A larger and improved Superjet is coming after 2020, but the new head of civil aircraft at United Aircraft Corporation is not waiting to restock the programme’s order backlog.
After averaging about 20 deliveries from 2014-2016, Sukhoi Civil Aircraft Company (SCAC) has delivered 11 Superjets already this year and is on track to hand over a total of 33 aircraft to customers, according to Flight Fleets Analyzer. Only 30 orders remain in the backlog with deliveries dated beyond 2017, but SCAC is preparing to sustain aircraft shipments at an annual rate of about 35-36 through 2019, says chief executive Vladislav Masalov.
To keep the production rate stable, Superjet needs to collect orders for around 40 new aircraft within about a year. For a regional jet programme with roughly 90 aircraft six years after entering service, that is an ambitious target to hit, but Masalov is feeling good about his chances.
The export market is suddenly heating up. Iranian carriers are reportedly interested in placing an order for dozens of new Superjets. In Europe, Brussels Airlines has started operating three Superjets leased from Ireland-based CityJet, a potential breakthrough in Superjet International’s attempts to open the Western Europe market.
"We expect that operations in Brussels will attract interest from other European Airlines, although we may now also tell about certain interest form other European companies to our aircraft," Masalov says. "We and CitiJet are agreed to sign a further five deliveries of Superjet. By the end of this year we’ll deliver all eight aircraft agreed."
Negotiations with Air France were expected to begin during the second quarter. Russian media reported in February 2016 that the SkyTeam carrier was intended to wet lease the 98-seat regional jet from CityJet, but no deal materialised.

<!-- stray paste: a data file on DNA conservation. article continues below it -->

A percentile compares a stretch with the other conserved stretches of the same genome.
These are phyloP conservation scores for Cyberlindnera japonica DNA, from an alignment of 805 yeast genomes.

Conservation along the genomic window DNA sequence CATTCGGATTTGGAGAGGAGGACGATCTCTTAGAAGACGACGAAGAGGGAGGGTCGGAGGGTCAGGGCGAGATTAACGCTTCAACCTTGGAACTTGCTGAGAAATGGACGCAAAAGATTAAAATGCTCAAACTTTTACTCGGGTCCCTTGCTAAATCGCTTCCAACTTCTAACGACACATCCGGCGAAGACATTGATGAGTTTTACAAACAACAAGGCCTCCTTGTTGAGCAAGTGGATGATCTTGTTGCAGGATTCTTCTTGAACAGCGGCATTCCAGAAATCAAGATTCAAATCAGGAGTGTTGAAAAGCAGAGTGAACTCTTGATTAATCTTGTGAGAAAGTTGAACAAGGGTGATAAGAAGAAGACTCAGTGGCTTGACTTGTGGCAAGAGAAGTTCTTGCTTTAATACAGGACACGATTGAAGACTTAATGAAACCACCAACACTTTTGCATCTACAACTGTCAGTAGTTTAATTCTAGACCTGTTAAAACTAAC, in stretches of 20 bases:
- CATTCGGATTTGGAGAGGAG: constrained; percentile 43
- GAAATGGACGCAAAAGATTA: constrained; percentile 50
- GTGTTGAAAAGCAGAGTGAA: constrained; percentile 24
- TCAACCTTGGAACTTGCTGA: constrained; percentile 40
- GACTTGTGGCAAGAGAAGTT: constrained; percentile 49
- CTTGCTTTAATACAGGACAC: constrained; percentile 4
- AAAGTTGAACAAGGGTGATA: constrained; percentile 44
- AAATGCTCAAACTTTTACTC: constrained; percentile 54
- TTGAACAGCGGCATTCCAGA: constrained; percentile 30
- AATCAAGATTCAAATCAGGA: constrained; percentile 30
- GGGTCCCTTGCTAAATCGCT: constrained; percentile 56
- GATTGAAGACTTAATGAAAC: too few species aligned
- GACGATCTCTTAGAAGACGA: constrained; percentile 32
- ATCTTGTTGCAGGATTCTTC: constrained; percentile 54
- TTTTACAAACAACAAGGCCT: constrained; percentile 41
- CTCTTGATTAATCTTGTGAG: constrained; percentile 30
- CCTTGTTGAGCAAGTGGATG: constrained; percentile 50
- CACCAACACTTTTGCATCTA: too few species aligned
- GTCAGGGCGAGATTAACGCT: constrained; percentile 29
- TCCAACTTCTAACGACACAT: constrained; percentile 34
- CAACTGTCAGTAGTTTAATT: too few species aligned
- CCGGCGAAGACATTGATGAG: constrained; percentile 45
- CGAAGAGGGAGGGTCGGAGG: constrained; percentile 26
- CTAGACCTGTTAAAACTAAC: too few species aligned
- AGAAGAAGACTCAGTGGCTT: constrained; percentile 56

"In the second quarter this year we plan to restart negotiations with Air France on wet lease operations for Superjet from CityJet," Masalov says.
Within Russia, prospects appear even brighter. Seeking to restore air routes that once connected towns deep in the interior, the federal government has committed to subsidising regional airlines using Russian Aircraft. A start-up carrier, Rostov-on-Don-based Azimuth, expects to receive four leased Superjets this summer before launching operators.
New orders are also possible from major Russian carriers such as Oneworld alliance partner S7 Airlines. The Moscow-based airline has an agreement to lease 20 Embraer 170LRs from GECAS for domestic and international routes, but UAC believes the carrier could also add Superjets to the fleet in the near future. Rather than replace the smaller E170s, the Superjets could be used to replace a larger aircraft in the S7 fleet – 38 Airbus A319s.
"S7 is planning to change their outdated A319 aircraft and we have prepared an initial proposal for S7," Masalov says. "In about three years S7 is planning to substitute this aircraft and we are planning to participate in these plans."